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Late season fungicides needed to protect against fruit rot in storage. Photo: K. Peter, Penn State
Apple Disease, Pre- and Post-harvest - Keep Apples Free From Fruit Rot - Articles Articles
Management considerations are discussed for mitigating pome fruit rots before and after harvesting. More
Figure 1. Lodged corn seen from a distance.
Corn rootworms Suspected of Resistance to Bt Corn Varieties Discovered - Articles Articles
Western corn rootworms that developed resistance to some Bt corn varieties may now be a problem in PA. More
A declining tree with bark removed from graft union to show necrosis. Note numerous rootstock suckers. (Photo: K. Peter)
Apple Disease - Rapid Apple Decline (RAD) or Sudden Apple Decline (SAD)? - Articles Articles
There is a mystery surrounding rapid apple decline/sudden apple decline of young, dwarf apple trees. More
Plum Pox Virus
Plum Pox Virus - Articles Articles

Plum Pox Virus

Kari A. Peter, Ph.D.

Plum pox virus (PPV), or Sharka, is a viral disease that infects not only plum but other economically important Prunus species. More
Young galls are light in color and with age become dark and hard, ½ inch to 3 or 4 inches in diameter. Photo by B. Butler.
Tree Fruit Disease - Crown Gall - Articles Articles

Tree Fruit Disease - Crown Gall

Kari A. Peter, Ph.D.

Crown gall is caused by a bacterium, Agrobacterium tumefaciens, and affects apples, pears, quince, peaches, nectarines, apricots, plums, and cherries. More
Source: K. Yoder.
Apple Disease - Brooks Fruit Spot - Articles Articles

Apple Disease - Brooks Fruit Spot

Kari A. Peter, Ph.D.

Caused by the fungus Mycosphaerella pomi, Brooks fruit spot is also known as Phoma fruit spot. The disease attacks apple and crabapple trees and is rarely found in well-sprayed orchards. More
Pear Disease - Stony Pit
Pear Disease - Stony Pit - Articles Articles

Pear Disease - Stony Pit

Kari A. Peter, Ph.D.

Stony pit of pear is presumed to be caused by a destructive virus, but the virus has not been isolated. Affected fruit are unsightly and unmarketable. More
Photo by K. Peter.
Pear Disease - Sooty Mold - Articles Articles

Pear Disease - Sooty Mold

Kari A. Peter, Ph.D.

Sooty mold fungi of the genus Capnodium cause an unsightly blackening over the surface of fruit and leaves. More
A characteristic symptom of shoot blight is the bending of terminal growth into the shape of a shepherd’s crook. Photo by K. Peter.
Apple Disease - Fire Blight - Articles Articles

Apple Disease - Fire Blight

Kari A. Peter, Ph.D.

Fire blight, Erwinia amylovora, is a destructive disease that can attack some 75 species of plants of the rose family. More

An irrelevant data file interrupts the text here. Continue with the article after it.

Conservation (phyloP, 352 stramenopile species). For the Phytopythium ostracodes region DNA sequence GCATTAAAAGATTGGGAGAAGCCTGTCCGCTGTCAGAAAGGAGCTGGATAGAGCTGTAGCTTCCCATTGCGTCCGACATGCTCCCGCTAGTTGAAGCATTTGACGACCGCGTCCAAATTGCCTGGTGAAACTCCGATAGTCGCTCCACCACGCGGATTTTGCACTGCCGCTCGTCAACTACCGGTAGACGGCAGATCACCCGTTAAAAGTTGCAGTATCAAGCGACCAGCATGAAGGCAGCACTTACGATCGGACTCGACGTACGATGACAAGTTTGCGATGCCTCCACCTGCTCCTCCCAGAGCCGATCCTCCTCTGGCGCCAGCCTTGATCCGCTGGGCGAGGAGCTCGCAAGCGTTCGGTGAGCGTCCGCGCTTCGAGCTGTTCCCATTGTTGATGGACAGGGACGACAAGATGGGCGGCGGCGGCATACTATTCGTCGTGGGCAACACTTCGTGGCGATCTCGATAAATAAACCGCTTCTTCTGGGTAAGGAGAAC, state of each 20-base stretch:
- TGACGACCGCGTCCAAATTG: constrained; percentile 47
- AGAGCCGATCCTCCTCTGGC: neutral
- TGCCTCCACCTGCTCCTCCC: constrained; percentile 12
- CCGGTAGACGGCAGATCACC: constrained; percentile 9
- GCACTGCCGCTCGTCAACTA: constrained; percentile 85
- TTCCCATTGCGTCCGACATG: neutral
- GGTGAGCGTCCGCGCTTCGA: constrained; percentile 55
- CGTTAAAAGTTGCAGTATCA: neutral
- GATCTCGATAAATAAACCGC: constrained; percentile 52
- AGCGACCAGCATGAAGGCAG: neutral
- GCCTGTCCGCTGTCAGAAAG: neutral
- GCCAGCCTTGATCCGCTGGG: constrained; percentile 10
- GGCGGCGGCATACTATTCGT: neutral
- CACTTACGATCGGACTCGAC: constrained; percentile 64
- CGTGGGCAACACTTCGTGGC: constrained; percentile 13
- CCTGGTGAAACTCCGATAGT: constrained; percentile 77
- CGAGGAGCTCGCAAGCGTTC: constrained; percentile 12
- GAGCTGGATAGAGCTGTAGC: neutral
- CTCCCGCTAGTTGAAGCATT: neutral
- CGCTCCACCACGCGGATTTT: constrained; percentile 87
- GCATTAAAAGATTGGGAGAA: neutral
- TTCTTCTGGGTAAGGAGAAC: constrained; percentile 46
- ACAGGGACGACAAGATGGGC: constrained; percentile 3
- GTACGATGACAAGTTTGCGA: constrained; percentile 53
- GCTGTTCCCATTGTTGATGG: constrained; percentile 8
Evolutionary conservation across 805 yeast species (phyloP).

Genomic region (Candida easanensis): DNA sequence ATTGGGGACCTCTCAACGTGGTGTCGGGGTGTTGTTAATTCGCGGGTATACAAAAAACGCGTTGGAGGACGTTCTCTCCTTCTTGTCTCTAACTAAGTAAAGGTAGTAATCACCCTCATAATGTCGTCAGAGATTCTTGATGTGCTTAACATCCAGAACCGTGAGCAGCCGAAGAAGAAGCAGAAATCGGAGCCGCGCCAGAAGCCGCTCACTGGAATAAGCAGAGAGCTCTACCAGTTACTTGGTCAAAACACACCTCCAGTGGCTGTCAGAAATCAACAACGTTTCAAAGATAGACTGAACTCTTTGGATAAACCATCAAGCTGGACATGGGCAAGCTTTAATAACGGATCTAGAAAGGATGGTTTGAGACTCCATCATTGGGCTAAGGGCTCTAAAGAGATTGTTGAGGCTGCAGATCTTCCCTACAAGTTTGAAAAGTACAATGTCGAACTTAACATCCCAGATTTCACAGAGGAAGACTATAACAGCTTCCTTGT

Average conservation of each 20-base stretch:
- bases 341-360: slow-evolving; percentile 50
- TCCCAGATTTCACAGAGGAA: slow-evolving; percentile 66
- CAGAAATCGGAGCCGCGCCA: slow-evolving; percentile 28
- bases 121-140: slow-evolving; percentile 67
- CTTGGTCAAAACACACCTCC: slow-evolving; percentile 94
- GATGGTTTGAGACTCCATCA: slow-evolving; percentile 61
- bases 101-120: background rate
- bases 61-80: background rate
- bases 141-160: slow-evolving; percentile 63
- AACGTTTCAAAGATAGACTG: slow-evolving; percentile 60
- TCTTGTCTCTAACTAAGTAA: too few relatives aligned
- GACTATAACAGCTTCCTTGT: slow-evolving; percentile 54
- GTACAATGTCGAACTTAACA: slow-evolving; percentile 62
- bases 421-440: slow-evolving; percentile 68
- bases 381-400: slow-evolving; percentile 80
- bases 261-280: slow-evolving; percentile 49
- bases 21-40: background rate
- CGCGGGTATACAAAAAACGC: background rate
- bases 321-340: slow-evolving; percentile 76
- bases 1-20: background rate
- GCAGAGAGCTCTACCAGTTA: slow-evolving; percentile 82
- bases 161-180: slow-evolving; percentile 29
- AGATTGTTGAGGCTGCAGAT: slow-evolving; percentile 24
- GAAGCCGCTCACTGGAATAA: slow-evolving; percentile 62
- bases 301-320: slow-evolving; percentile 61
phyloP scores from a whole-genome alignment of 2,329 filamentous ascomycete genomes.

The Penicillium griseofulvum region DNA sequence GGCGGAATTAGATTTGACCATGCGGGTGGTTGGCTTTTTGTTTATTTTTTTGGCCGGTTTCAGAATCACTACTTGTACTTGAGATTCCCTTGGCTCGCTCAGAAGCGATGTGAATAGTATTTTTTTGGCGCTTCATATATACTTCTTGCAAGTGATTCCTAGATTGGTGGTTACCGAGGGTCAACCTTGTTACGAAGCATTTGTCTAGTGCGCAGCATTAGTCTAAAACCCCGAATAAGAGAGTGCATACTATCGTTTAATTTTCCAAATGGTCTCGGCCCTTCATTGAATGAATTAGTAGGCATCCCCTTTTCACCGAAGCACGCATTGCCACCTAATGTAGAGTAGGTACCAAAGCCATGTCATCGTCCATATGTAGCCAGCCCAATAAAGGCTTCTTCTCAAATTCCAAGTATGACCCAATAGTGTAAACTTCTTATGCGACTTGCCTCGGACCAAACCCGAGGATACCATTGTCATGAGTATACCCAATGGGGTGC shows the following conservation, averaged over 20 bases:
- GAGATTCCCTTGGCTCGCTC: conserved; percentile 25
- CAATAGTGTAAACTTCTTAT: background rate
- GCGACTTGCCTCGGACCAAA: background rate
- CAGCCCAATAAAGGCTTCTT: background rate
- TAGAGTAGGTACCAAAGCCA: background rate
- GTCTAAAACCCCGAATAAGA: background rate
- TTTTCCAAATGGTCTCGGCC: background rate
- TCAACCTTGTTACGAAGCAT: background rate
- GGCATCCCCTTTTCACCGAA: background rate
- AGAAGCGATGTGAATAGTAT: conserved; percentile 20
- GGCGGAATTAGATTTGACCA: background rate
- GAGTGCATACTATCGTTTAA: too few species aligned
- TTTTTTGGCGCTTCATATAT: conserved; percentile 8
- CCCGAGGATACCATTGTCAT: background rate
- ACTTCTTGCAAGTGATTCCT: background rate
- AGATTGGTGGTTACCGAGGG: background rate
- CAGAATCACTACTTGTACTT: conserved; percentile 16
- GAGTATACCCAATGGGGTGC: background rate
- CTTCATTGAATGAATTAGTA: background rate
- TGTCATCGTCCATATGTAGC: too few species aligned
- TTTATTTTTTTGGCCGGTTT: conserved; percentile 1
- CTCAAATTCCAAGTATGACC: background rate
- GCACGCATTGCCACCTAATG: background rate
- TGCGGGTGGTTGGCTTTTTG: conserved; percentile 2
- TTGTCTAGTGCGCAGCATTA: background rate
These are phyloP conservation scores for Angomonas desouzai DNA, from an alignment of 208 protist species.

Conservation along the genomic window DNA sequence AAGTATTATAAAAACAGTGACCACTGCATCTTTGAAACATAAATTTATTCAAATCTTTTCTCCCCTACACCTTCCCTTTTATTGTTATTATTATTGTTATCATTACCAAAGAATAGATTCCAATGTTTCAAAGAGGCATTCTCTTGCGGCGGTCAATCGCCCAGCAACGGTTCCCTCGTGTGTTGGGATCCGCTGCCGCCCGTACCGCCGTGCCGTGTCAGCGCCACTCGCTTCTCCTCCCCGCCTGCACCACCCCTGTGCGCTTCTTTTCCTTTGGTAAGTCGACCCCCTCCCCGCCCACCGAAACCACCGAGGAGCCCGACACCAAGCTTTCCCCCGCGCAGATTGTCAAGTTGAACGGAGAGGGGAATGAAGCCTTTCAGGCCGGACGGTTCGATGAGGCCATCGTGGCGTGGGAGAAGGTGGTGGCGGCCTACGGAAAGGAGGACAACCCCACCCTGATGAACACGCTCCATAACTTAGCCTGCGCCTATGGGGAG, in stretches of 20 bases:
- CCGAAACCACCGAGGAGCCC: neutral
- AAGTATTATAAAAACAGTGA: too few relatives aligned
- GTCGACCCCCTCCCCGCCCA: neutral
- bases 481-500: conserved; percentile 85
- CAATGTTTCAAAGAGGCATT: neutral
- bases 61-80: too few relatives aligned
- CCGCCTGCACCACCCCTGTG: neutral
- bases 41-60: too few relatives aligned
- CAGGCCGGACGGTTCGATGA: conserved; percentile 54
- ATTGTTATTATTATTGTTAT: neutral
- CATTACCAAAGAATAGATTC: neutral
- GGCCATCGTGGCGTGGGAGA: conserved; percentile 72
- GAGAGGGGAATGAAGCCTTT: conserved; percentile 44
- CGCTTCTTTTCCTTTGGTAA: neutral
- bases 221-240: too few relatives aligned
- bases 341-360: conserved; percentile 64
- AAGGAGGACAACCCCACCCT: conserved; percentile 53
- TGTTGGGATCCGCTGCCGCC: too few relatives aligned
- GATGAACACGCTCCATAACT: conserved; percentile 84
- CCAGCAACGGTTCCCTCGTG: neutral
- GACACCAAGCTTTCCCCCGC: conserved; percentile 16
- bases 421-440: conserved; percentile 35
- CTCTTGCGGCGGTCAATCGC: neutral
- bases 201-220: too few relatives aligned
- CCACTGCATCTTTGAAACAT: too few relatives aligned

Source: Joseph OBrien, USDA Forest Service, Bugwood.org
Plum Disease - Plum Leaf Spot - Articles Articles

Plum Disease - Plum Leaf Spot

Kari A. Peter, Ph.D.

Leaf spot of plums and prune-type plums is caused by the fungus Coccomyces prunophorae. More
Source: William M. Brown Jr., Bugwood.org
Peach Disease - Powdery Mildew of Peach, Nectarine, and Apricot - Articles Articles
Powdery mildew, Sphaerotheca pannosa, sometimes called rose mildew (it affects some woody ornamentals), is not often serious. More
Source: Bruce Watt, University of Maine, Bugwood.org
Stone Fruit Disease - Powdery Mildew of Cherry and Plum - Articles Articles
The disease is caused by Podosphaeria oxyacanthae, one of the common species of the powdery mildew group of fungi. More
Source: Mike Schomaker, Colorado State Forest Service, Bugwood.org
Stone Fruit Disease - Plum Pockets - Articles Articles

Stone Fruit Disease - Plum Pockets

Kari A. Peter, Ph.D.

In the northeastern United States, the most important disease affecting American-type plums is known as plum pockets, or bladder plum. It is caused by Taphrina communis. More
Source: Mary Ann Hansen, Virginia Polytechnic Institute and State University, Bugwood.org
Apple Disease - Blossom End Rot - Articles Articles

Apple Disease - Blossom End Rot

Kari A. Peter, Ph.D.

Blossom end rot, Botritis cinerea, is not a major problem in Pennsylvania orchards. Because it occurs only infrequently, very little is known about its cycle and control. More
Source: John Hartman, University of Kentucky, Bugwood.org
Apple Disease - Blister Spot on Crispin (Mutsu) - Articles Articles
Crispin apples are highly susceptible to blister spot bacterial infection, Pseudomonas syringae, about 2 weeks after petal fall for a period of 2 to 4 weeks. More
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